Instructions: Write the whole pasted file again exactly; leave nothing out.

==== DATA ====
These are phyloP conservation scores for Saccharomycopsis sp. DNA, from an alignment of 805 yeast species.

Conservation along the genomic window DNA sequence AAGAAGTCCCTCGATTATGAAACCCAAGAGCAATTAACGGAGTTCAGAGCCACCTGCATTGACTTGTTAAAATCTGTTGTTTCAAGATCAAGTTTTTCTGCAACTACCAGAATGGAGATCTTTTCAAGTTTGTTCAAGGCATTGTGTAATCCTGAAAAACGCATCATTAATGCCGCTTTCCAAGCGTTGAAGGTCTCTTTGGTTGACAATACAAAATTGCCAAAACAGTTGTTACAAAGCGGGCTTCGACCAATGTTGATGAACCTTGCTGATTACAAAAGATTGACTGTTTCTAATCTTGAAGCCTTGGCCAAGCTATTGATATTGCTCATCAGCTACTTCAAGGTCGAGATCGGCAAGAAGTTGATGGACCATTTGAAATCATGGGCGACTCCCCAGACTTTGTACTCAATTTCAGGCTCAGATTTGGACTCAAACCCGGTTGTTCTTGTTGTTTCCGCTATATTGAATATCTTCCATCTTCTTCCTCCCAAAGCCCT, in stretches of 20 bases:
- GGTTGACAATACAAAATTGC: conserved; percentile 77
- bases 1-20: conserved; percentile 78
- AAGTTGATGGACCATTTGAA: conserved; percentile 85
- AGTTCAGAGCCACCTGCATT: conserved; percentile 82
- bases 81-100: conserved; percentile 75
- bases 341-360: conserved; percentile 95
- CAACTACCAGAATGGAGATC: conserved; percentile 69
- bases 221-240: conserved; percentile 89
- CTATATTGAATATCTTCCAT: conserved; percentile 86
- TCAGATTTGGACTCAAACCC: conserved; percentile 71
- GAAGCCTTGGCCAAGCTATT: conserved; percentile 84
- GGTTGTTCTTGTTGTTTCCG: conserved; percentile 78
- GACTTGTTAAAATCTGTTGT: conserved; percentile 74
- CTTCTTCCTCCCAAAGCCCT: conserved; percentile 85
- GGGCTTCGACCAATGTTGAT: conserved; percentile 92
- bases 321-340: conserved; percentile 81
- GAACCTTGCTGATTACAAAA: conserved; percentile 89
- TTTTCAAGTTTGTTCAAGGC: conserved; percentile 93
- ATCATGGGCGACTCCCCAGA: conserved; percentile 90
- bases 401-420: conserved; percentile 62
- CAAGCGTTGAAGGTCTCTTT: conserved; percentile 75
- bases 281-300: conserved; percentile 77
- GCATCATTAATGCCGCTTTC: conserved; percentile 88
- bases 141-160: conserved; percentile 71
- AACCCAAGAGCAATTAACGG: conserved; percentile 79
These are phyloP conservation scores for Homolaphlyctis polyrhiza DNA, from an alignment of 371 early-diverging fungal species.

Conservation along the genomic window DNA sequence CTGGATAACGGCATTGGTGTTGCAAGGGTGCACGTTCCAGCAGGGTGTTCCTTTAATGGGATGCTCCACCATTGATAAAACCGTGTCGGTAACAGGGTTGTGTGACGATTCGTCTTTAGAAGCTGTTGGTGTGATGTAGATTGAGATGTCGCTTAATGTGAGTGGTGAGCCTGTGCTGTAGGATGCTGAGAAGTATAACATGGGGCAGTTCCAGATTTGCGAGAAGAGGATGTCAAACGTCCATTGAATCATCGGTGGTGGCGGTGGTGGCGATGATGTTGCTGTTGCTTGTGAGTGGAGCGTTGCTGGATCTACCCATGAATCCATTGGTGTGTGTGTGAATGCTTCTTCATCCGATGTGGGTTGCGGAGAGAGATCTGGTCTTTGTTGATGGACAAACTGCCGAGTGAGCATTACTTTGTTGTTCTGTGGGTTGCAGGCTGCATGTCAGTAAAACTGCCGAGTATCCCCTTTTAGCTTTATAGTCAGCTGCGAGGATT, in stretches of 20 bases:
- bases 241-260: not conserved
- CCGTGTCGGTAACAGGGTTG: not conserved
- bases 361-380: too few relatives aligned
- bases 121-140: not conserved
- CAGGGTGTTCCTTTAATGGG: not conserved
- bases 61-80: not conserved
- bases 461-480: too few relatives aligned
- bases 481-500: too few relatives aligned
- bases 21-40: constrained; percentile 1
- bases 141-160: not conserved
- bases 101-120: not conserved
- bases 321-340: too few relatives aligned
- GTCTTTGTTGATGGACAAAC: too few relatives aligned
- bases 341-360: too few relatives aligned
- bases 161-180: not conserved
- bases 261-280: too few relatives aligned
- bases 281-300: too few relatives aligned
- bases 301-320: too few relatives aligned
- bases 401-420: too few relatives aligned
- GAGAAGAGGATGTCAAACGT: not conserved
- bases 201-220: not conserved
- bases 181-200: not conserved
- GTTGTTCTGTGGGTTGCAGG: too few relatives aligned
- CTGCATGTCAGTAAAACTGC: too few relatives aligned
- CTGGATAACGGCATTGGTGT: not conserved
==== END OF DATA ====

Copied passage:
These are phyloP conservation scores for Saccharomycopsis sp. DNA, from an alignment of 805 yeast species.

Conservation along the genomic window DNA sequence AAGAAGTCCCTCGATTATGAAACCCAAGAGCAATTAACGGAGTTCAGAGCCACCTGCATTGACTTGTTAAAATCTGTTGTTTCAAGATCAAGTTTTTCTGCAACTACCAGAATGGAGATCTTTTCAAGTTTGTTCAAGGCATTGTGTAATCCTGAAAAACGCATCATTAATGCCGCTTTCCAAGCGTTGAAGGTCTCTTTGGTTGACAATACAAAATTGCCAAAACAGTTGTTACAAAGCGGGCTTCGACCAATGTTGATGAACCTTGCTGATTACAAAAGATTGACTGTTTCTAATCTTGAAGCCTTGGCCAAGCTATTGATATTGCTCATCAGCTACTTCAAGGTCGAGATCGGCAAGAAGTTGATGGACCATTTGAAATCATGGGCGACTCCCCAGACTTTGTACTCAATTTCAGGCTCAGATTTGGACTCAAACCCGGTTGTTCTTGTTGTTTCCGCTATATTGAATATCTTCCATCTTCTTCCTCCCAAAGCCCT, in stretches of 20 bases:
- GGTTGACAATACAAAATTGC: conserved; percentile 77
- bases 1-20: conserved; percentile 78
- AAGTTGATGGACCATTTGAA: conserved; percentile 85
- AGTTCAGAGCCACCTGCATT: conserved; percentile 82
- bases 81-100: conserved; percentile 75
- bases 341-360: conserved; percentile 95
- CAACTACCAGAATGGAGATC: conserved; percentile 69
- bases 221-240: conserved; percentile 89
- CTATATTGAATATCTTCCAT: conserved; percentile 86
- TCAGATTTGGACTCAAACCC: conserved; percentile 71
- GAAGCCTTGGCCAAGCTATT: conserved; percentile 84
- GGTTGTTCTTGTTGTTTCCG: conserved; percentile 78
- GACTTGTTAAAATCTGTTGT: conserved; percentile 74
- CTTCTTCCTCCCAAAGCCCT: conserved; percentile 85
- GGGCTTCGACCAATGTTGAT: conserved; percentile 92
- bases 321-340: conserved; percentile 81
- GAACCTTGCTGATTACAAAA: conserved; percentile 89
- TTTTCAAGTTTGTTCAAGGC: conserved; percentile 93
- ATCATGGGCGACTCCCCAGA: conserved; percentile 90
- bases 401-420: conserved; percentile 62
- CAAGCGTTGAAGGTCTCTTT: conserved; percentile 75
- bases 281-300: conserved; percentile 77
- GCATCATTAATGCCGCTTTC: conserved; percentile 88
- bases 141-160: conserved; percentile 71
- AACCCAAGAGCAATTAACGG: conserved; percentile 79
These are phyloP conservation scores for Homolaphlyctis polyrhiza DNA, from an alignment of 371 early-diverging fungal species.

Conservation along the genomic window DNA sequence CTGGATAACGGCATTGGTGTTGCAAGGGTGCACGTTCCAGCAGGGTGTTCCTTTAATGGGATGCTCCACCATTGATAAAACCGTGTCGGTAACAGGGTTGTGTGACGATTCGTCTTTAGAAGCTGTTGGTGTGATGTAGATTGAGATGTCGCTTAATGTGAGTGGTGAGCCTGTGCTGTAGGATGCTGAGAAGTATAACATGGGGCAGTTCCAGATTTGCGAGAAGAGGATGTCAAACGTCCATTGAATCATCGGTGGTGGCGGTGGTGGCGATGATGTTGCTGTTGCTTGTGAGTGGAGCGTTGCTGGATCTACCCATGAATCCATTGGTGTGTGTGTGAATGCTTCTTCATCCGATGTGGGTTGCGGAGAGAGATCTGGTCTTTGTTGATGGACAAACTGCCGAGTGAGCATTACTTTGTTGTTCTGTGGGTTGCAGGCTGCATGTCAGTAAAACTGCCGAGTATCCCCTTTTAGCTTTATAGTCAGCTGCGAGGATT, in stretches of 20 bases:
- bases 241-260: not conserved
- CCGTGTCGGTAACAGGGTTG: not conserved
- bases 361-380: too few relatives aligned
- bases 121-140: not conserved
- CAGGGTGTTCCTTTAATGGG: not conserved
- bases 61-80: not conserved
- bases 461-480: too few relatives aligned
- bases 481-500: too few relatives aligned
- bases 21-40: constrained; percentile 1
- bases 141-160: not conserved
- bases 101-120: not conserved
- bases 321-340: too few relatives aligned
- GTCTTTGTTGATGGACAAAC: too few relatives aligned
- bases 341-360: too few relatives aligned
- bases 161-180: not conserved
- bases 261-280: too few relatives aligned
- bases 281-300: too few relatives aligned
- bases 301-320: too few relatives aligned
- bases 401-420: too few relatives aligned
- GAGAAGAGGATGTCAAACGT: not conserved
- bases 201-220: not conserved
- bases 181-200: not conserved
- GTTGTTCTGTGGGTTGCAGG: too few relatives aligned
- CTGCATGTCAGTAAAACTGC: too few relatives aligned
- CTGGATAACGGCATTGGTGT: not conserved